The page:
MoxiBalance’s roots are in parent company MoxiWorks’ 2021 acquisition of Reeazily, the unnecessarily difficult-to-pronounce software company that specialized in transaction management and real estate business oversight.
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MoxiBalance is an enterprise back-office management and accounting solution.
Platforms: Browser and mobile responsive
Ideal for: Brokers, office managers, accountants
Top selling points:
- Transaction management flexibility
- Integration with QuickBooks
- Agent UX, performance updates
- Multioffice ready
Mainly onboarding time for new clients or those not already aligned with QuickBooks. This isn’t a newbie’s solution, but most backend systems aren’t meant to be for the everyday agent.
What you should know
MoxiBalance’s roots are in parent company MoxiWorks’ 2021 acquisition of Reeazily, the unnecessarily difficult-to-pronounce software company that specialized in transaction management and real estate business oversight. Those comfortable with the former company’s user experience should be able to pick up where they left off, as MoxiWorks is no stranger to making business processes technologically easy to access.
MoxiBalance isn’t designed to accommodate those outside of accounting or management positions. It’s not a “back office for dummies” type of system, with a consumer front end and lightweight on-ramp, although, for its intended audience, everything is where it should be.
There’s a heavy QuickBooks presence here, seamless data exchanges between the likes of Dotloop, SkySlope and Docusign rooms and, in essence, all the tools and features to appeal to someone who wears glasses at the end of their nose.
Other standout features are the deal-accurate 1099 reporting for agents to know exactly where they stand from a tax perspective, contacts automatically imported from deal content, balance sheets, easy P&L reports and consolidated payment gateways for each avenue of brokerage revenue so all income is in one place, but properly tagged.
MoxiWorks was familiar with Reeazily, as it was a member of their partner software program for a number of years. This benefits users because it shows that MoxiWorks didn’t choose to tackle a large software integration with a company it didn’t know, full of features not proven or management unwilling to assist in such a shift. In short, they were in the same friend group for years before they started dating. It matters.
MoxiBalance is going to work well for brokerages needing a widespread, unified way to control numbers across a number of offices. It’s not a small indie’s go-to, but I suppose it could be. While QuickBooks is popular among brokers for a reason, it’s not as equipped to tackle on its own the widespread variants that big brokerages demand, such as multiple teams with inconsistent splits, high-maintenance top producers with intricate incentives that they annoyingly always reach, widely different commission structures, invoicing needs and software expenses.
It’s wild out there for back-office folk, and sometimes the numbers team needs scalable, flexible software to help out a broker who’s too willing to cut a different deal with every agent who steps through the door with a license. Thus, this is why they’re calling it Moxi”Balance,” to bring order to a part of the business that is historically burdened by redundancy and incompatible partner solutions.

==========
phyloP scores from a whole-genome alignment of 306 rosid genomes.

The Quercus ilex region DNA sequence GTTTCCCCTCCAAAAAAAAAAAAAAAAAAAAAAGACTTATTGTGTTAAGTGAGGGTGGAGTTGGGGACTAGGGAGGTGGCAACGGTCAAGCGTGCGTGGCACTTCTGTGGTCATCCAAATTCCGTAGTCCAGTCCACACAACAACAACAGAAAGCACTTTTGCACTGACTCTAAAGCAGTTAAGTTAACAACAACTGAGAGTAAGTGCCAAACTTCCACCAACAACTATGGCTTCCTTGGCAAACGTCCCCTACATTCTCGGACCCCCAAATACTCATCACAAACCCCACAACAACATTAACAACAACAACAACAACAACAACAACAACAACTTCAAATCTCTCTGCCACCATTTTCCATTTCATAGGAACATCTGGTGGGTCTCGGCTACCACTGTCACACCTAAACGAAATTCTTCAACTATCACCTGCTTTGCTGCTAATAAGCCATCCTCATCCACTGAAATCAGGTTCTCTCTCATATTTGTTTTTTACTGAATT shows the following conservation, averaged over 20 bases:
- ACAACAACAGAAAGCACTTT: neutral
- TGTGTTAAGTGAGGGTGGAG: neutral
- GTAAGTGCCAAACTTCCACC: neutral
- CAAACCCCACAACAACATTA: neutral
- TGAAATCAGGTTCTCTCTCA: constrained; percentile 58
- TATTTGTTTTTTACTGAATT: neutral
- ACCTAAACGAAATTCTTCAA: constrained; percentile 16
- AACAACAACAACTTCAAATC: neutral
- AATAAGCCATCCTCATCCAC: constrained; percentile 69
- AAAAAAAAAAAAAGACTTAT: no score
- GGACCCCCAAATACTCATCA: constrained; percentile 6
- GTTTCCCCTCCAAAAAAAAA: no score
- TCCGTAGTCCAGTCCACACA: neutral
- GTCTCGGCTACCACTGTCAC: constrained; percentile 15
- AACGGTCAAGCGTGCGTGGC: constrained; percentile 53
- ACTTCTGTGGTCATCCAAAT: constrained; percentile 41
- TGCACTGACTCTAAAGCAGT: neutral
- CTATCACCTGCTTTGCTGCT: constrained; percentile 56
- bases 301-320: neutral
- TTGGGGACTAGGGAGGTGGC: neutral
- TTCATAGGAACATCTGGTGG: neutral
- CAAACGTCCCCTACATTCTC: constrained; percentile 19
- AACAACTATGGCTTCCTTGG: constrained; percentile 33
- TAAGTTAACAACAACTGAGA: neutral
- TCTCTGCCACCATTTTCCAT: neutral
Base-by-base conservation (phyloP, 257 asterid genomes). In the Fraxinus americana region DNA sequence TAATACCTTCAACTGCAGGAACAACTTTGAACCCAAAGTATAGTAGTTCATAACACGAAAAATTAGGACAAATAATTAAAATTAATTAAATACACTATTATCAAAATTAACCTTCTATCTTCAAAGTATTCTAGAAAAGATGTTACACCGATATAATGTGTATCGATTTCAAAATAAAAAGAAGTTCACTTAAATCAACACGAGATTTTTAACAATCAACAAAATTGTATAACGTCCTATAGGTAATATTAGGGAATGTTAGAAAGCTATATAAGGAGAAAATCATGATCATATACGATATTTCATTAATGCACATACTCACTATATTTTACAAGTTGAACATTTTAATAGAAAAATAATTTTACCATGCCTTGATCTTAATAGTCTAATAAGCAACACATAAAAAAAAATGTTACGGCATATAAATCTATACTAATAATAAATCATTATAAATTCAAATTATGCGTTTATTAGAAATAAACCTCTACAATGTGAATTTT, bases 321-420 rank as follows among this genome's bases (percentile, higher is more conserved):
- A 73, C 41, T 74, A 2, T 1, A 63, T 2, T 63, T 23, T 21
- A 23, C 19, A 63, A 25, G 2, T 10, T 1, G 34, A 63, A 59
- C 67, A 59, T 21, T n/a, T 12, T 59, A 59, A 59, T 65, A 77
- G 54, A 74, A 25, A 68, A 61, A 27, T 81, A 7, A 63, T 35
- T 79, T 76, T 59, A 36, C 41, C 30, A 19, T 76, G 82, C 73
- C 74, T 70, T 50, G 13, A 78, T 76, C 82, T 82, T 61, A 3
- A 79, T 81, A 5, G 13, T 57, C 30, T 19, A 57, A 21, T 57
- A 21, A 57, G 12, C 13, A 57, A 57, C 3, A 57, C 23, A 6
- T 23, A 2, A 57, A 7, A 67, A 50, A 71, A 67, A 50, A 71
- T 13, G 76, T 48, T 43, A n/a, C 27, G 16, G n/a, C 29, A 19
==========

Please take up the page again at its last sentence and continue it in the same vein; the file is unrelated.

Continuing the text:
The user interface is frankly a bit bland for my tastes. But again, I’m about as numbers-oriented as a head of cabbage, and very used to looking at vibrant CRMs and mobile-ready marketing apps. MoxiBalance’s suite of functions is accessible from a horizontal tabbed navigation that offers access to Sides, Contacts, Deposits, Billing, Disbursement and Payouts. Each tab delves into the deal from that function’s perspective, organized as the most common user would go about their day.
MoxiBalance doesn’t only mirror QuickBooks in its experience; it can talk openly to it in a two-way interaction.
Even though these kinds of tools aren’t what people log into for a good time, MoxiBalance does allow agents to peek at their current performance, cap progress, pending income and a to-the-day accurate breakdown of what their 1099 will show the government to best prepare for tax season.
The company is working on a new UI for MoxiBalance, and its expected to be in place later in Q1, so rest assured my opinion on the look and feel of it could change quite a bit. The screenshots here reflect that update.
It’s true that if I were to order my knowledge of proptech according to product category, back-office systems would be somewhere near — actually, at — the bottom. This is because I understand how agents work, not bookkeepers and accountants. Y’all are just different.
But, I know enough to know what should be included, what constitutes good software, why certain features are more important than others and that MoxiWorks builds good software.
How’s that for balance?
Have a technology product you would like to discuss? Email Craig Rowe
Craig C. Rowe started in commercial real estate at the dawn of the dot-com boom, helping an array of commercial real estate companies fortify their online presence and analyze internal software decisions. He now helps agents with technology decisions and marketing through reviewing software and tech for Inman.